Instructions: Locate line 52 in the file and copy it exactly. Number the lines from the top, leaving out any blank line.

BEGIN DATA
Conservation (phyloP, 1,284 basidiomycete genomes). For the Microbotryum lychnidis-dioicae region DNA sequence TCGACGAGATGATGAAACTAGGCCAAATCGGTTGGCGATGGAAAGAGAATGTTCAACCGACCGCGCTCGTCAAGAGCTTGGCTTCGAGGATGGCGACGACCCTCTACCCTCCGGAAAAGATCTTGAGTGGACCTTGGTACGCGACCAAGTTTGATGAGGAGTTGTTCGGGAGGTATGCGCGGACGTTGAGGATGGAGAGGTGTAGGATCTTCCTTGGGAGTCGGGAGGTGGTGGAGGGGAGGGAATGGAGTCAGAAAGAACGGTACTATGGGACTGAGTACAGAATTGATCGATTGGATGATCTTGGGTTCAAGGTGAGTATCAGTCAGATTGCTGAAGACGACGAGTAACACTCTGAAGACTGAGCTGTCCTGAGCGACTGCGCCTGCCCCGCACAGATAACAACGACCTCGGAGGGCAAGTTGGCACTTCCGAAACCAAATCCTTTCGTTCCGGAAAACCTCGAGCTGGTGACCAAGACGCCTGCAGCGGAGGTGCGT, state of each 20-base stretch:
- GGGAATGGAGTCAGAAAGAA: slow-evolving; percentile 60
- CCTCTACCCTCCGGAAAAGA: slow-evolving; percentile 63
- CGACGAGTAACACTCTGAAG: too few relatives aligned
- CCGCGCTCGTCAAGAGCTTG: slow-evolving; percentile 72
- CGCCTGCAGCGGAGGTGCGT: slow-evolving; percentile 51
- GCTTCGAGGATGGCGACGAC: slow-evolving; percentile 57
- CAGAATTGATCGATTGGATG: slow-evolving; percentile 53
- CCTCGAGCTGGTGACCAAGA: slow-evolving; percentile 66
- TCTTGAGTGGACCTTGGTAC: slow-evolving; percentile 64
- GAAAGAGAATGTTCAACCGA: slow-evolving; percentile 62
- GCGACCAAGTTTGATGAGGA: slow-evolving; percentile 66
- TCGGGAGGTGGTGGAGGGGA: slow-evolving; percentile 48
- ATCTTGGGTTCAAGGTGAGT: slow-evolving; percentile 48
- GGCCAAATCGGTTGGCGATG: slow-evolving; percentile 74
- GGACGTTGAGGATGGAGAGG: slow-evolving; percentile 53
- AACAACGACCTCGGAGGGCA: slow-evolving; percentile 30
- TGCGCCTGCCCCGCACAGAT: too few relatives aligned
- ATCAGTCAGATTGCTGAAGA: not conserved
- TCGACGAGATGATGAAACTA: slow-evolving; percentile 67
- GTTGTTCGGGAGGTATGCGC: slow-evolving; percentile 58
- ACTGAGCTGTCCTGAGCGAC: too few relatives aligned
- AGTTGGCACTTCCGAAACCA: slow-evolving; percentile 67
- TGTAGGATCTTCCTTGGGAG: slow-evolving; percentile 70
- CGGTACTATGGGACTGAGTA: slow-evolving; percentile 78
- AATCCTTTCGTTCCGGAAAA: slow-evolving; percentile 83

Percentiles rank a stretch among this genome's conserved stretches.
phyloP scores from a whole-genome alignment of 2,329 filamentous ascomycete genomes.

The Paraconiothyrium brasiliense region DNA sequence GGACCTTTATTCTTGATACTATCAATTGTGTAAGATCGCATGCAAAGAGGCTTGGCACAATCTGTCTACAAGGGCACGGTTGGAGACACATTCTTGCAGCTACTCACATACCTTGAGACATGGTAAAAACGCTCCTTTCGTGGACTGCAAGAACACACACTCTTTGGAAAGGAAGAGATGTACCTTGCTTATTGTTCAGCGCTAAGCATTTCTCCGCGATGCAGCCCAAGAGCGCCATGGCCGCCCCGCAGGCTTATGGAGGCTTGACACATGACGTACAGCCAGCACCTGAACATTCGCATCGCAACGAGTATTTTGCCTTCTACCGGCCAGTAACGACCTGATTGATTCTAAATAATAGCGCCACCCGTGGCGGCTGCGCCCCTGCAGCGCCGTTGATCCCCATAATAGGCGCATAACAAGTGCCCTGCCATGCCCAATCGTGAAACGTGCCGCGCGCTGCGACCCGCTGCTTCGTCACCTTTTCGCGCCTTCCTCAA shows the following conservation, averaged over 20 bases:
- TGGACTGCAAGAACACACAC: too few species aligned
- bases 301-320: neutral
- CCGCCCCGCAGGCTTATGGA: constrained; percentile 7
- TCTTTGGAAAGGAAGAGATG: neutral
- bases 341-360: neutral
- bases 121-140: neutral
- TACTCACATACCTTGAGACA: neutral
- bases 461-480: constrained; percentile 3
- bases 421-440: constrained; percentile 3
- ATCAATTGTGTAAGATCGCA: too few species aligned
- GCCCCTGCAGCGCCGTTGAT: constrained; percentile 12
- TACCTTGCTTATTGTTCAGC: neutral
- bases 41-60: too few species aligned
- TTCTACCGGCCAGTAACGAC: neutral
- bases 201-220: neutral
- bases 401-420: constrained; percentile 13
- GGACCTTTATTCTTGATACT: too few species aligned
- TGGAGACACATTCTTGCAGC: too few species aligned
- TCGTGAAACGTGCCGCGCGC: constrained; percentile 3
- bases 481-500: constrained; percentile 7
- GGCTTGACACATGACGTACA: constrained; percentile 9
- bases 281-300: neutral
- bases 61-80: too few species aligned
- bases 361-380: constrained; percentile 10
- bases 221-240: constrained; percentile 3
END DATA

- bases 61-80: too few species aligned